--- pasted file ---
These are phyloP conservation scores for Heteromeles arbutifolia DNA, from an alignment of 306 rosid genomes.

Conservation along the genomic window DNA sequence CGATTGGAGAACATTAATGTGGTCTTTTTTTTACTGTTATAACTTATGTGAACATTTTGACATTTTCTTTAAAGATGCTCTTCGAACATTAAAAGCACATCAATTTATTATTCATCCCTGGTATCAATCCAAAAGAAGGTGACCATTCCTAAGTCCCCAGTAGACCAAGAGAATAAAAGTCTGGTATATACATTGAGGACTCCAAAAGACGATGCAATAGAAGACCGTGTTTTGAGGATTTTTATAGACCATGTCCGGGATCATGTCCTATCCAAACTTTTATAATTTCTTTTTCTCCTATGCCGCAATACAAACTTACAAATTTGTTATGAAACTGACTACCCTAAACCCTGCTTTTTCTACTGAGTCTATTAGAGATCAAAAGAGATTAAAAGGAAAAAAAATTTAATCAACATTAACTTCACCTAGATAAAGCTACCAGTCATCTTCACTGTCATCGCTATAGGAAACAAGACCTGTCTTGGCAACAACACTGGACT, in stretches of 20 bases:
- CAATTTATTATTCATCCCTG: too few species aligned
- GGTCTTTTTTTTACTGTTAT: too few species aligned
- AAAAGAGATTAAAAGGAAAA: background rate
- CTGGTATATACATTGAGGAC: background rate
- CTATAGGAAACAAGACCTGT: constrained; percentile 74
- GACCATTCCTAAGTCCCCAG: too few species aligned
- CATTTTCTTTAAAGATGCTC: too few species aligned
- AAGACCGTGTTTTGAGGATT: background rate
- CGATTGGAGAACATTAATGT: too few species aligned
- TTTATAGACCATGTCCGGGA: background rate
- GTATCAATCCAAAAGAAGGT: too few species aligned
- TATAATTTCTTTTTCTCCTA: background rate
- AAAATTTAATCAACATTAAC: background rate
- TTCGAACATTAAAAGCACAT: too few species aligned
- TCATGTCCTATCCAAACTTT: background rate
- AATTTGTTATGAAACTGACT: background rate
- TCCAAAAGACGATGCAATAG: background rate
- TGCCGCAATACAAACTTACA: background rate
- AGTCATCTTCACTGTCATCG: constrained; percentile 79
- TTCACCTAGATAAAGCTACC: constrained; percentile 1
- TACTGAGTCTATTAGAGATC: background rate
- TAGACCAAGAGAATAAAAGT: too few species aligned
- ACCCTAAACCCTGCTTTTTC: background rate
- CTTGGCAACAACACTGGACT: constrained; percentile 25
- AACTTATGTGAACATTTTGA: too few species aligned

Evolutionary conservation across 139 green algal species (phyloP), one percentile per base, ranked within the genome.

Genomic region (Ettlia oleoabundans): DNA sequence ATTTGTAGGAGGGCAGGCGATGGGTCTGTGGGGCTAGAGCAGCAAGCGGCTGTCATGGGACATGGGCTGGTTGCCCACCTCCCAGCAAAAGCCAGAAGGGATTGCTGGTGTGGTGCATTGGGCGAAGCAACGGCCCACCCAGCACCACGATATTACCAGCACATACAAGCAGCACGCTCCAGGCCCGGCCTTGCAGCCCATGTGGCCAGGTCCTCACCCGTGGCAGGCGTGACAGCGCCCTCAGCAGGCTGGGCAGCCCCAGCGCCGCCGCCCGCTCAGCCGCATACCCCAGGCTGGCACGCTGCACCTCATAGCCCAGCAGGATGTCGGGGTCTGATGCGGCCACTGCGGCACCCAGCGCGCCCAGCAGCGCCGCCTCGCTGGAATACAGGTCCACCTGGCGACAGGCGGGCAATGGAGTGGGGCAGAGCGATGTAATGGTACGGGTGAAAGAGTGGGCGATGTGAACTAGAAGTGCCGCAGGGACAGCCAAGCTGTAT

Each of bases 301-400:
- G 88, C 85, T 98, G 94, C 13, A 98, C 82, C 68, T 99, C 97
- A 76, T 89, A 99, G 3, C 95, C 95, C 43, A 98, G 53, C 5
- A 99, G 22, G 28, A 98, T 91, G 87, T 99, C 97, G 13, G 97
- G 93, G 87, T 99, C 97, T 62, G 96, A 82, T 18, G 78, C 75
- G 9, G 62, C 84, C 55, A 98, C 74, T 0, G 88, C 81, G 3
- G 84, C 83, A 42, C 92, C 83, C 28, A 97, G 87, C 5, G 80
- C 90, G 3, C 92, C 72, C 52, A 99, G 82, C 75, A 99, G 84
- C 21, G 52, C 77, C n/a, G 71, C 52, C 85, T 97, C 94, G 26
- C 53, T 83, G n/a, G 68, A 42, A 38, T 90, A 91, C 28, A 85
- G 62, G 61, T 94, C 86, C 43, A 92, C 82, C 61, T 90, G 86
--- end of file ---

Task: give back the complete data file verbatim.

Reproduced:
These are phyloP conservation scores for Heteromeles arbutifolia DNA, from an alignment of 306 rosid genomes.

Conservation along the genomic window DNA sequence CGATTGGAGAACATTAATGTGGTCTTTTTTTTACTGTTATAACTTATGTGAACATTTTGACATTTTCTTTAAAGATGCTCTTCGAACATTAAAAGCACATCAATTTATTATTCATCCCTGGTATCAATCCAAAAGAAGGTGACCATTCCTAAGTCCCCAGTAGACCAAGAGAATAAAAGTCTGGTATATACATTGAGGACTCCAAAAGACGATGCAATAGAAGACCGTGTTTTGAGGATTTTTATAGACCATGTCCGGGATCATGTCCTATCCAAACTTTTATAATTTCTTTTTCTCCTATGCCGCAATACAAACTTACAAATTTGTTATGAAACTGACTACCCTAAACCCTGCTTTTTCTACTGAGTCTATTAGAGATCAAAAGAGATTAAAAGGAAAAAAAATTTAATCAACATTAACTTCACCTAGATAAAGCTACCAGTCATCTTCACTGTCATCGCTATAGGAAACAAGACCTGTCTTGGCAACAACACTGGACT, in stretches of 20 bases:
- CAATTTATTATTCATCCCTG: too few species aligned
- GGTCTTTTTTTTACTGTTAT: too few species aligned
- AAAAGAGATTAAAAGGAAAA: background rate
- CTGGTATATACATTGAGGAC: background rate
- CTATAGGAAACAAGACCTGT: constrained; percentile 74
- GACCATTCCTAAGTCCCCAG: too few species aligned
- CATTTTCTTTAAAGATGCTC: too few species aligned
- AAGACCGTGTTTTGAGGATT: background rate
- CGATTGGAGAACATTAATGT: too few species aligned
- TTTATAGACCATGTCCGGGA: background rate
- GTATCAATCCAAAAGAAGGT: too few species aligned
- TATAATTTCTTTTTCTCCTA: background rate
- AAAATTTAATCAACATTAAC: background rate
- TTCGAACATTAAAAGCACAT: too few species aligned
- TCATGTCCTATCCAAACTTT: background rate
- AATTTGTTATGAAACTGACT: background rate
- TCCAAAAGACGATGCAATAG: background rate
- TGCCGCAATACAAACTTACA: background rate
- AGTCATCTTCACTGTCATCG: constrained; percentile 79
- TTCACCTAGATAAAGCTACC: constrained; percentile 1
- TACTGAGTCTATTAGAGATC: background rate
- TAGACCAAGAGAATAAAAGT: too few species aligned
- ACCCTAAACCCTGCTTTTTC: background rate
- CTTGGCAACAACACTGGACT: constrained; percentile 25
- AACTTATGTGAACATTTTGA: too few species aligned

Evolutionary conservation across 139 green algal species (phyloP), one percentile per base, ranked within the genome.

Genomic region (Ettlia oleoabundans): DNA sequence ATTTGTAGGAGGGCAGGCGATGGGTCTGTGGGGCTAGAGCAGCAAGCGGCTGTCATGGGACATGGGCTGGTTGCCCACCTCCCAGCAAAAGCCAGAAGGGATTGCTGGTGTGGTGCATTGGGCGAAGCAACGGCCCACCCAGCACCACGATATTACCAGCACATACAAGCAGCACGCTCCAGGCCCGGCCTTGCAGCCCATGTGGCCAGGTCCTCACCCGTGGCAGGCGTGACAGCGCCCTCAGCAGGCTGGGCAGCCCCAGCGCCGCCGCCCGCTCAGCCGCATACCCCAGGCTGGCACGCTGCACCTCATAGCCCAGCAGGATGTCGGGGTCTGATGCGGCCACTGCGGCACCCAGCGCGCCCAGCAGCGCCGCCTCGCTGGAATACAGGTCCACCTGGCGACAGGCGGGCAATGGAGTGGGGCAGAGCGATGTAATGGTACGGGTGAAAGAGTGGGCGATGTGAACTAGAAGTGCCGCAGGGACAGCCAAGCTGTAT

Each of bases 301-400:
- G 88, C 85, T 98, G 94, C 13, A 98, C 82, C 68, T 99, C 97
- A 76, T 89, A 99, G 3, C 95, C 95, C 43, A 98, G 53, C 5
- A 99, G 22, G 28, A 98, T 91, G 87, T 99, C 97, G 13, G 97
- G 93, G 87, T 99, C 97, T 62, G 96, A 82, T 18, G 78, C 75
- G 9, G 62, C 84, C 55, A 98, C 74, T 0, G 88, C 81, G 3
- G 84, C 83, A 42, C 92, C 83, C 28, A 97, G 87, C 5, G 80
- C 90, G 3, C 92, C 72, C 52, A 99, G 82, C 75, A 99, G 84
- C 21, G 52, C 77, C n/a, G 71, C 52, C 85, T 97, C 94, G 26
- C 53, T 83, G n/a, G 68, A 42, A 38, T 90, A 91, C 28, A 85
- G 62, G 61, T 94, C 86, C 43, A 92, C 82, C 61, T 90, G 86